Becoming a Good Writer: On Purpose and Authority

While watching (re-watching for me) Marvel’s The Punisher (Netflix), my partner noted, “He is a really good actor,” about Jon Bernthal who plays Frank Castle (The Punisher).

This is something we all do in our daily lives, declare “good” and “bad” as we navigate the world. In the so-called real world, we rarely interrogate those evaluations—what makes something “good” or “bad”?

However, in academia, not only do we bristle at the low terms themselves, but also we are in a nearly constant state of unpacking exactly what constitutes quality.

The comment about Bernthal (who is a captivating actor) came just after I had spent more time than I wanted addressing the Aaron Rodgers/Ayn Rand moment trending on social media. Any time Rand is mentioned, “Rand is a bad writer/philosopher” is not far behind.

For example, I found Adam Weiner’s How Bad Writing Destroyed the World, an analysis of Rand’s harmful influence on real-world politics in the U.S.

Also concurrent with people debating Rand’s quality as a novelist (since Rodger’s pointed to her Atlas Shrugged), I noticed Neil Gaiman (and Bill Sienkiewicz [1] in the comments) post the following on Facebook:

Gaiman’s comment: “The thing that makes me sad is that the incorrect apostrophe destroys the joke.”

So in those contexts, I want to consider exactly what we mean about whether or not a writer is “good” or “bad”—notably as a framing for students who are themselves trying to become good writers.

A first-level problem with considering the quality of writing is distinguishing whether we are focusing on the content of the writing or the actual composing itself. What does that mean?

When people blast Rand as a “bad” writer, they almost always are attacking the content of her novels, how she uses narrative to propagandize about her philosophical and ideological commitments.

If you look carefully, some who proclaim her a “bad” writer also concede that Rand crafted engaging stories and constructed those stories in purposeful ways (her craft as a writer).

By contrast, although Gaiman suffered some appropriate challenges, Gaiman is targeting how the credibility of any writer is inextricable from many elements of craft (diction, tone, grammar, syntax, sentence and paragraph formation, etc.).

While the field of rhetoric has a long history of debating medium versus message, for students learning to write better, I emphasize that it is nearly impossible to separate the two. To reach the Holy Grail of “good,” then, I think anyone learning to write must focus on purpose and authority (internal v. external authority).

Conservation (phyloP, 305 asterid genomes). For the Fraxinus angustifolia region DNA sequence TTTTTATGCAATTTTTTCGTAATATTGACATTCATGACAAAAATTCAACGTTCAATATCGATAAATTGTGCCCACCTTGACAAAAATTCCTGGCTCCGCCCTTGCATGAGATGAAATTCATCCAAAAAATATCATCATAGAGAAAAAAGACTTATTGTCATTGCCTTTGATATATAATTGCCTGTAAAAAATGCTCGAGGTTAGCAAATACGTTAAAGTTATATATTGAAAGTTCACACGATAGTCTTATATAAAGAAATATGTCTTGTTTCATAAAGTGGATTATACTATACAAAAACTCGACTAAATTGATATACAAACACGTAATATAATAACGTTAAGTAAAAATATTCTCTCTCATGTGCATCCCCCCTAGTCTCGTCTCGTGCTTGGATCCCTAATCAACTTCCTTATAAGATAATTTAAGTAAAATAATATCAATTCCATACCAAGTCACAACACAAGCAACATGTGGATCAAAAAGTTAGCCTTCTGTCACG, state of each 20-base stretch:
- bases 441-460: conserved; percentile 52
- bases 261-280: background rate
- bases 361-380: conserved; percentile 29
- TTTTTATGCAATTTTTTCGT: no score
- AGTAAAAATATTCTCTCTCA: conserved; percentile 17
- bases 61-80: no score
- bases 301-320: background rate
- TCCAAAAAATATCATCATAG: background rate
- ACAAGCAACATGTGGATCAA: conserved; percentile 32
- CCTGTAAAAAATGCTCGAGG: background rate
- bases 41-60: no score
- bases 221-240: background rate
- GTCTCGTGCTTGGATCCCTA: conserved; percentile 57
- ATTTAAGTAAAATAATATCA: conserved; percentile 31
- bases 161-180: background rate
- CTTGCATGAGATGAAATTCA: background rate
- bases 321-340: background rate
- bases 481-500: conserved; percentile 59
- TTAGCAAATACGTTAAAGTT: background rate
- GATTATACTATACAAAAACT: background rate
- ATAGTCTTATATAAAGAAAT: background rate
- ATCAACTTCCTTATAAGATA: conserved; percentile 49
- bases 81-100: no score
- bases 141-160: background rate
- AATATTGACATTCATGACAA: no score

All writers are seeking ways to establish and develop their authority (convincing readers of their credibility so that their writing is read and considered seriously). And that authority is impacted by the purposefulness of the writing (both in terms of content and craft).

Gaiman’s Facebook post represents how the credibility of a text (the humor of the eatery’s sidewalk advertisement ) is impacted by surface features (in this example, confusing the use of the apostrophe for possessive versus plural)—a seasonal debate often when people send out Christmas cards and can’t navigate how to pluralize their family names.

As a writing teacher, I would use Gaiman’s post to note that, first, we should resist shaming anyone for surface features, and, second, we can interrogate the text of the ad to note that “dogs” and “human’s” is not about correctness, but a sort of lack of purpose.

I would note that a student essay having these usages would be a signal of lack of control of language (and thus, an erosion of authority), and not about “correctness.”

Here, especially when working with students and developing writers, we must be very careful about how we explain the relationship between medium and message since Gaiman is triggering the urge toward correctness as an absolute marker of quality [2].

Since most students have come through formal education that uncritically fosters an unhealthy attitude about grammar and usage (correctness), teachers of writing are often confronted with how to unpack correctness and shift students toward purpose.

So-called standard English is problematic, often a veneer for racism, sexism, etc., so I invite students to consider, for example, James Baldwin’s If Black English Isn’t a Language, Then Tell Me, What Is? and this wonderful unpacking of dialect quality, which in part notes: